|By Shamus||Aug 6, 2008||Game Design||75 comments|
Thanks so much to Double Helix Games for the changes they’re making to the Silent Hill franchise. I’m so glad that the main character in SH5 is going to be “a war veteran” and that “combat in the game will take into account Alex’s experience as a soldier”. Finally. I’m sure everyone agrees that the biggest problem with survival horror games is that the main characters didn’t kick enough ass. Perhaps next time around they can make him a space marine in power armor and give him the BFG 9000. Maybe put in a vehicle section where he can pilot a hovertank along with a wisecracking and flirtatious female sidekick. Oh! Oh! And Pyramid Head could be “re-imagined” as a 20 meter cyborg hunter-killer.
WARNING: The Surgeon General has determined that the preceding paragraph contains toxic levels of sarcasm. If exposed, flush eyes and go read something upbeat and heartwarming.
Actually, saying the main character is a soldier doesn’t have to be a deal-breaker, but in the case of Double Helix I suspect they’re just missing the zombie-stomping point. Their other major project was called Harker, which was a re-imagining of the vampire hunter Johnathan Harker, with a focus on making him “much more efficient and courageous”, which is another way of saying, “more like all the other videogame protagonists we’re trying to mimic”. We already have more than enough square-jawed ex-military heroes and brooding mystic ass-kickers in videogames, but it’s frustrating when the character concept is both cliché and it undermines the point of the game. (i.e. being frightened.)
I wouldn’t even mention this except that the survival horror genre has been whittled down to pretty much a single game at this point, and there is a certain (well justified) concern that this game is going to abandon the defining concepts of the genre. Resident Evil has stopped making survival horror in favor of action comedy. Jericho was an inept action game. (I played the demo. It was about as frightening as the Naked Gun movies, only sillier.) It’s like game designers collectively forgot how to make these games.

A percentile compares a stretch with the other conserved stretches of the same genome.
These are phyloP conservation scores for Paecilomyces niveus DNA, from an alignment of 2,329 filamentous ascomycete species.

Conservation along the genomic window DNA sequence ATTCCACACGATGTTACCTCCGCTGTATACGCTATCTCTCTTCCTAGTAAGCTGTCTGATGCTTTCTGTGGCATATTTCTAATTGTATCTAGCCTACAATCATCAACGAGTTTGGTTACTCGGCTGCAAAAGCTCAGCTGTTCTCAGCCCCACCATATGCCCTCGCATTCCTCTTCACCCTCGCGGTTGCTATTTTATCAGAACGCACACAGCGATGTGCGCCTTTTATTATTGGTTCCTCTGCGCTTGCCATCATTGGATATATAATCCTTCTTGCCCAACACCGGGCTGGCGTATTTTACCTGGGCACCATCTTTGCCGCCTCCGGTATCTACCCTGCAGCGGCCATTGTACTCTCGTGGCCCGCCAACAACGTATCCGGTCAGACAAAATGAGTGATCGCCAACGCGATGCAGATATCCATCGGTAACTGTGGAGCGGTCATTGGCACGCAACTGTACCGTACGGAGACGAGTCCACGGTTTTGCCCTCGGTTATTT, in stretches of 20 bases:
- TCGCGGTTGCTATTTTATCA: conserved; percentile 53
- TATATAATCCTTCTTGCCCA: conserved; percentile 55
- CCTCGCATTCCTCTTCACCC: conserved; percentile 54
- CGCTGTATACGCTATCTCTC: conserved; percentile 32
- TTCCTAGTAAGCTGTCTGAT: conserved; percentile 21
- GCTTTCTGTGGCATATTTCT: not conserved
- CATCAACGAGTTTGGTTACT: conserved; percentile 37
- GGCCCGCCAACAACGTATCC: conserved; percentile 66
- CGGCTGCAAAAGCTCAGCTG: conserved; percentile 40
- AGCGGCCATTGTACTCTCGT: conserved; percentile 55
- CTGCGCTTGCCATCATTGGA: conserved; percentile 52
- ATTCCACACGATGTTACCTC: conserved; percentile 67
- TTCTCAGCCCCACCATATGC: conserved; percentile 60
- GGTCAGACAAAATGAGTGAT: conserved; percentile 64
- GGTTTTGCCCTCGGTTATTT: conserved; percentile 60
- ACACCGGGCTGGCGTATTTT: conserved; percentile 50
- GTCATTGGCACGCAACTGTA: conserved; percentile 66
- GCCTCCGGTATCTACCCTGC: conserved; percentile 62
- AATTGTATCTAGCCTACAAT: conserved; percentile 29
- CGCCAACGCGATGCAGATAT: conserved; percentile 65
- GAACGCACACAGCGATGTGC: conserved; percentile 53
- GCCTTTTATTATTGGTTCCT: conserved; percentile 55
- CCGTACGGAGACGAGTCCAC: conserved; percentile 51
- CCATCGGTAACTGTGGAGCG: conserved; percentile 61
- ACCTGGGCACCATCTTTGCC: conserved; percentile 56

I love survival horror. It’s technologically one of the easier sorts of games to produce, but one of the most challenging from a storytelling perspective. In a lot of ways it’s one of the purest forms of game design. Other games have the more simplified goal of “entertain player”, and can sneak by with graphics spectacle and fun gameplay even if their stories and characters are shallow. But with survival horror, the audience is showing up with the expectation of a very specific type of entertainment: being frightened. The experience lives and dies on the strength of the plot, pacing, and immersion.
I really do think that survival horror is a good genre for low-to-mid budget game companies. The competition is pretty thin, and the costs are more manageable.
An example of the cost-cutting available to would-be developers: You don’t need persistent NPC companions with lots of scripting and voice acting. I know NPC companions are all the rage in survival horror these days, but that’s expensive and self-defeating. Sort of like putting an air conditioner on a bicycle. Aside from the drag they put on immersion, there’s the fact that it’s comforting to have company. Alone in the dark, and such. So even if you spend the copious money required to develop a well-written, well-scripted, and well-voiced companion, they’ll just make the game less scary instead of breaking immersion. And they might even do both. (I’ll make an exception for characters like Maria in Silent Hill 2, because she was more or less designed to freak the player out, not help them.)
In these games, it’s fine if the AI is simple. The behavior of zombies and feral monsters is not rocket science, and is a cakewalk compared to coding (say) a squad of supposedly intelligent soldiers who cooperate with each other.
And finally, the slower pace and pervasive darkness in your typical survival horror game means you don’t need to have huge sprawling acres of scenery for the player to explore. You don’t need (and shouldn’t have) expansive outdoor areas that will take ages to produce and tax graphics hardware.
But while you’re cutting all these technological corners, you do need to be exceptionally careful with characterization and pacing. Fear is one of the most difficult emotions to invoke in the context of a game where the player can just put the controller down and go make some nachos. You have to make the player want to continue the game, while simultaneously making them very uncomfortable. The player has to be invested in the fate and feelings of the main character and they need to empathize with them enough to feel both the fear and the need to continue.
But aside from Silent Hill, everyone keeps trying to make horror games with these badass protagonists, characters who are too cool to be afraid of anything. Joe Average with a golf club vs. three zombies can be scary. But Neo and Trinity with automatic weapons vs. a hundred zombies isn’t. Okay, it would be a gleefully hilarious spectacle and I’d probably watch it twice, but it wouldn’t be frightening.
They’re all drawing from the id Software school of laughable fright: Make the player an armor-plated superman with a rocket launcher, and then try to scare them by decorating the levels with goat heads and pentagrams. The end product is fun in a mindless sort of way, but it lacks the narrative deft to reach in and make the player experience anything deeper than the amusement of watching things go boom.